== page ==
In a speech calling for an expansion of voting rights, Hillary Clinton attacked what she described as efforts to restrict voting by Republican governors who also are potential presidential candidates, singling out former Florida Gov. Jeb Bush, New Jersey Gov. Chris Christie, former Texas Gov. Rick Perry and Wisconsin Gov. Scott Walker.
PolitiFact looked into specific claims and found that her attack lines could use some context, but also that her carefully worded statements were largely accurate.
Here, we’ll summarize briefly our in-depth fact-checks about how voting legislation was handled in different states. See the individual fact-checks for more details.
The 2000 effort started before Bush was in office, though it continued under his watch. In 2004, the state scrapped another purge after officials admitted errors. Clinton called the purge "deeply flawed," and we found a lot of evidence to support that characterization. We rated her statement Mostly True.
The law in question requires a photo ID from Texas voters and was greenlit by Perry in 2011. Federal judge Nelva Gonzales Ramos struck the law down in 2013. While that ruling was overturned by two higher courts, Ramos clearly described the law as discriminatory in her ruling. However, it's important to note that courts are still considering whether or not the law will be allowed to stand. We rated Clinton’s statement Mostly True.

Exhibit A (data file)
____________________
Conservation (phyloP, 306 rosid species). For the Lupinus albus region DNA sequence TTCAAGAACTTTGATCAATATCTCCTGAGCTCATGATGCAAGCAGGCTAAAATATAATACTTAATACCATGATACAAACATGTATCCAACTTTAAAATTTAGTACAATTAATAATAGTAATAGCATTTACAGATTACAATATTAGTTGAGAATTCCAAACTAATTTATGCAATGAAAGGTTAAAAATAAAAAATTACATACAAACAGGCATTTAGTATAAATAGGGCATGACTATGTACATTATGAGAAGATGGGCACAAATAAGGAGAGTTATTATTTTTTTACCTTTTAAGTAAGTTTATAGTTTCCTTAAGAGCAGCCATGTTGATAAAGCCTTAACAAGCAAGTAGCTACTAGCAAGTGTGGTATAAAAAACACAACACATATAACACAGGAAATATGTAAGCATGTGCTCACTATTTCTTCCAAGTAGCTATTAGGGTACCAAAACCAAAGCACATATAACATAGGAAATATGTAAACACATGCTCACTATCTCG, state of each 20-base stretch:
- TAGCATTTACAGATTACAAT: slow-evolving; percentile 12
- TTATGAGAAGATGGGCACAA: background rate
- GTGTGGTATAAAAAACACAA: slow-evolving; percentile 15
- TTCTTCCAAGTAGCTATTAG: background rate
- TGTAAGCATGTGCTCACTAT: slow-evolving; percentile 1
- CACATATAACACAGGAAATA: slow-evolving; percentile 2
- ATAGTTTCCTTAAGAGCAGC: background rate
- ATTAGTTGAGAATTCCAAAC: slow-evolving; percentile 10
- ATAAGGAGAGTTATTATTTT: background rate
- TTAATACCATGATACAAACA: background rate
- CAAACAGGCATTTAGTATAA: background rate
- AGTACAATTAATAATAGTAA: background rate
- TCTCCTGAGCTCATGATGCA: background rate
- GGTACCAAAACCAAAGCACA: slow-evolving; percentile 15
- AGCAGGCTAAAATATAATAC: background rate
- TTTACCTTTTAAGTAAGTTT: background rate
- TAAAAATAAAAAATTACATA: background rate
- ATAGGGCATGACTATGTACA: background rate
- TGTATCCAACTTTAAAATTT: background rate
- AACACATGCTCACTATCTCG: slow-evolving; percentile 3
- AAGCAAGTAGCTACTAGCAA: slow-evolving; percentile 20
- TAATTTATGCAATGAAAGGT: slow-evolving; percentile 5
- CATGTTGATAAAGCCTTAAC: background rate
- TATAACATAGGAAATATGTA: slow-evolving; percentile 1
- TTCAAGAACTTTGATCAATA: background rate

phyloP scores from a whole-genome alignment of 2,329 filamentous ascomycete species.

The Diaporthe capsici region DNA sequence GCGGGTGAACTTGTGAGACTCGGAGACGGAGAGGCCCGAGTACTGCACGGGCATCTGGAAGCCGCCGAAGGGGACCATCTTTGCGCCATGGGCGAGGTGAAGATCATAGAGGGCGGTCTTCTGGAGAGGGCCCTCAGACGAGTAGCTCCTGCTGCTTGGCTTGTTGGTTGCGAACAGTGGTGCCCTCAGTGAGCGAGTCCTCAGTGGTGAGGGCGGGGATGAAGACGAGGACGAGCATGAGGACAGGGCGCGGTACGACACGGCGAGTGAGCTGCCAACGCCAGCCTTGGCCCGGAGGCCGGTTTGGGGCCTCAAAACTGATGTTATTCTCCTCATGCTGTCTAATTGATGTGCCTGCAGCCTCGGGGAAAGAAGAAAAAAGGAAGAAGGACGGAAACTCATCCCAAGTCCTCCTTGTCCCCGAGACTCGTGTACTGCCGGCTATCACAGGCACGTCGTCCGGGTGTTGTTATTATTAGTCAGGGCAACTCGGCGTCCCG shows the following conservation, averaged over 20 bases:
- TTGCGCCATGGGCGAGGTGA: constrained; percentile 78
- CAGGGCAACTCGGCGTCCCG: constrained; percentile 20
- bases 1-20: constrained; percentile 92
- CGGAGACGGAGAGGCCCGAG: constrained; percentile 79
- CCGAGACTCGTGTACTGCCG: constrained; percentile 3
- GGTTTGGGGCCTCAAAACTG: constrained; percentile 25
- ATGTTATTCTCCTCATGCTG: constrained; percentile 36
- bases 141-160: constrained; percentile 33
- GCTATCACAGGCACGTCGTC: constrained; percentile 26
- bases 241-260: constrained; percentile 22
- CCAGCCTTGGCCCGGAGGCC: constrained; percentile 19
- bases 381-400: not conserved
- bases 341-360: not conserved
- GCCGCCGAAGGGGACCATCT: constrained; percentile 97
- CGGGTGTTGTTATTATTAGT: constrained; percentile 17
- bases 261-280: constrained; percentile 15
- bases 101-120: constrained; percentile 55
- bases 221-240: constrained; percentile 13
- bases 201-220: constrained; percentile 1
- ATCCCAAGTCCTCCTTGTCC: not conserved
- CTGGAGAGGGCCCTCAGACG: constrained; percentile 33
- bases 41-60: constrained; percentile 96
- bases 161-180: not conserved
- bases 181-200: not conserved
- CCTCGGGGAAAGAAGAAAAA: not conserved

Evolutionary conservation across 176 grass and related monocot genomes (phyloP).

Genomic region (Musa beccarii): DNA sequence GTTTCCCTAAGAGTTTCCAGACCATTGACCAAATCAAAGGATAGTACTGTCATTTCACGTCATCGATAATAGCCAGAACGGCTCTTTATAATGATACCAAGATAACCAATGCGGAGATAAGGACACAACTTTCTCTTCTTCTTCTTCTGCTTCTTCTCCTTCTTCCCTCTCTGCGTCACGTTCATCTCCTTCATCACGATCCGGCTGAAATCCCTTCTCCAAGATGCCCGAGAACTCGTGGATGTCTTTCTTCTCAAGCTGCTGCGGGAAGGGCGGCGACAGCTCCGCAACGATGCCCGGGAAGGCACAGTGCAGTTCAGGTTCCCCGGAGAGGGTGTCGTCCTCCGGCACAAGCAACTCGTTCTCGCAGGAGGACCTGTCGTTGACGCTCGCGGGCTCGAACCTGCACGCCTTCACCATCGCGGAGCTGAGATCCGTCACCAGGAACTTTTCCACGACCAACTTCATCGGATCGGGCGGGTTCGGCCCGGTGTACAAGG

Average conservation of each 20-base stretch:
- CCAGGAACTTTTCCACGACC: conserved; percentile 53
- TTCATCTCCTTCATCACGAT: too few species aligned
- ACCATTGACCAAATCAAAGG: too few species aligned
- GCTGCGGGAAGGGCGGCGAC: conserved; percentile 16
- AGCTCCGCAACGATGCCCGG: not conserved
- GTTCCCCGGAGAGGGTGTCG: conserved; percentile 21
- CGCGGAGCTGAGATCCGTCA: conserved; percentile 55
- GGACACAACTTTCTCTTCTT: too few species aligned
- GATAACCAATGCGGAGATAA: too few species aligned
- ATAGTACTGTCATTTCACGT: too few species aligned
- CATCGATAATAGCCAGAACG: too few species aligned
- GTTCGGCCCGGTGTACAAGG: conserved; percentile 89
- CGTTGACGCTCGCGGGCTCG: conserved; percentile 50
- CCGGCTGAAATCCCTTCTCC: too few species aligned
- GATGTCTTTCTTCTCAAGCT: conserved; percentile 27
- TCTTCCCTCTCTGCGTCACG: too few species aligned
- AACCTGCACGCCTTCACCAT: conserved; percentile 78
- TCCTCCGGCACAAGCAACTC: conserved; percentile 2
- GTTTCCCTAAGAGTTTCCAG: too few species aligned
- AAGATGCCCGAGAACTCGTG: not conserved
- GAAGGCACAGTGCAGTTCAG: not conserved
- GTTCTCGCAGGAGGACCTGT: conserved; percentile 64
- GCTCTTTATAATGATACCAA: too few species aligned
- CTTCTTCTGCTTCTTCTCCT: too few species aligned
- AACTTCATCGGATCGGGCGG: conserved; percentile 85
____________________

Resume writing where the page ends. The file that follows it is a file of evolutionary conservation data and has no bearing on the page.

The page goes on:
In 2012, state legislators passed a bill that would have added early, in-person voting to New Jersey’s existing absentee ballot mail-in system. Christie rejected the bill, saying the existing system worked fine. The proposal would have extended early voting, though. We rated her statement Mostly True.
Legislation signed by Walker reduced the number of days allowed for so-called early voting, but the blanket claim about college students overstates those changes. Some provisions could make it more difficult for certain college students to vote -- if, for example, they don't have a Wisconsin drivers license, or moved to Wisconsin less than 28 days before an election. We rated her statement Mostly True.